Friday in Christchurch

Despite the devastation, there are some wonderful sights in Christchurch right now.  This one (above) made me smile today.

And this one was taken in Nelson after we had turned back to return to Christchurch last week.  Cheerful things, sunflowers, and glorious colour on a rather gloomy and very grim day.

Briefly off topic

Look what I got up to over the weekend – is this ghoulish or what?!

Just look at how beautifully those bones fit together – strength, flexibility and interconnectedness. Poor ewe…

Bleached by the sun and wind, I’m not sure how this sheep died, but most of it was half-submerged in the sand, with only a few bones carried off by scavengers. The structures are incredible, fitting together with precision and beauty.
The last shot is taken on the Kaitorete Spit looking back towards the hills of Banks Peninsula.

Proud Mother!

michelles photographs
have to gloat – Michelle has been doing a bit of photography, and these are her photographs matted for an exhbition at school. I’m proud as anything – I think she has a real eye for composition and concept. Oh and she’s cute too!
If you go here you can catch some of her images over the past six months.

For those who don’t know, I’m away for two weeks – I may pop in on the odd occasion, but I’m not committing myself. In the meantime, go visit some of the blogs on my blogroll – they’re worth it!

Photographs of activities of daily living – cervical spine

Assessing fear in patients with cervical pain: Development and validation of the Pictorial Fear of Activity Scale-Cervical (PFActS-C).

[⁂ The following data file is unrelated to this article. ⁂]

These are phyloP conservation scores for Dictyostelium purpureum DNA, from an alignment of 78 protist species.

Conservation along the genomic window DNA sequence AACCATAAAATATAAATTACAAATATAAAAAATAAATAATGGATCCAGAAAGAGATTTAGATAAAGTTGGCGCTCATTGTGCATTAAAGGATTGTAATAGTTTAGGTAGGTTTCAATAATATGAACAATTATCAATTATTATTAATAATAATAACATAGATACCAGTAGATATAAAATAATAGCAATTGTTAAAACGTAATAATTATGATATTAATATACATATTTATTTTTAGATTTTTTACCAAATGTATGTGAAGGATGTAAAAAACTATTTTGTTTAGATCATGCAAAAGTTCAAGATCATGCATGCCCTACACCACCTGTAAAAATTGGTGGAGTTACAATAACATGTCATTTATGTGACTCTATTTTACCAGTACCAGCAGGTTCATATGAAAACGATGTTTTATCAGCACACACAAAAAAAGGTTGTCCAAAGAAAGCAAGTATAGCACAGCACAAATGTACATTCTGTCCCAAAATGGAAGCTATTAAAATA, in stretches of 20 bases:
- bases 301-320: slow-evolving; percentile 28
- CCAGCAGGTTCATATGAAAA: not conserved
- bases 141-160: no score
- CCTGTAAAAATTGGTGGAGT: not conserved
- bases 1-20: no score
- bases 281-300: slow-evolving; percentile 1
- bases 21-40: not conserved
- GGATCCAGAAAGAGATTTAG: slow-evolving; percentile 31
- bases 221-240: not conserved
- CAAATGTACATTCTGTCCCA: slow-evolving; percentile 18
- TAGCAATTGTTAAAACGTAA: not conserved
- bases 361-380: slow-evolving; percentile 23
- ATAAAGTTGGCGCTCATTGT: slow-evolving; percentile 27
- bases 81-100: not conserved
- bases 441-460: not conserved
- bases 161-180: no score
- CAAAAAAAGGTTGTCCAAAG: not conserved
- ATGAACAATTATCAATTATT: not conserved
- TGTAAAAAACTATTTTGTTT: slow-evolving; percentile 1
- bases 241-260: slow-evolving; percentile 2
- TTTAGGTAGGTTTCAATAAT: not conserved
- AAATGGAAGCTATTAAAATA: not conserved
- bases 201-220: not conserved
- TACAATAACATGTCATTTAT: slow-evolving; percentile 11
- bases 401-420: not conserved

Turk DC, Robinson JP, Sherman JJ, Burwinkle T, Swanson K.

Ever since the PHODA or photographs of activities of daily living was developed, I’ve used pictures to help establish exactly what movements and contexts people are worried about. Pictures say so much more than a set of words!

So it’s great to see that Turk and colleagues have got together to develop a cervical spine version.

This study examines the reliability and development of ‘a set of photographs depicting movements in which four factors that determine biomechanical demands on the neck are systematically varied – Direction of Movement, Arm Position, Weight Bearing, and Extremity of Movement.’

Although the initial findings are quite interesting the authors acknowledge that further work needs to be carried out. I am curious to see whether there are differences between what is reported by people using photographs compared with their ‘real’ performance as assessed in their own home, perhaps by occupational therapists. I’m also curious to see whether, as I’ve found with the PHODA, there are problems transferring the photographs across different countries. Despite the PHODA being reasonably culturally neutral, there are differences in the type of building, items being carried, equipment, surfaces and so on, and these have been commented on by patients. Similarly, I would expect that a set of photographs developed in North America may also reflect cultural bias, and not be quite as useful in a Southern Hemisphere setting.

The process of developing this instrument is also really fascinating, and I wonder whether there are many areas of pain research where photographers and therapists work together!!

Let me know if you have used photographs to assess anxiety and avoidance – I’m interested to see how far this type of assessment and therapy has spread, and whether it has gained popularity amongst people like occupational therapists and physiotherapists, who work to help people generalise their skill and improve function.

TURK, D., ROBINSON, J., SHERMAN, J., BURWINKLE, T., SWANSON, K. (2008). Assessing fear in patients with cervical pain: Development and validation of the Pictorial Fear of Activity Scale-Cervical (PFActS-C). Pain DOI: 10.1016/j.pain.2008.03.001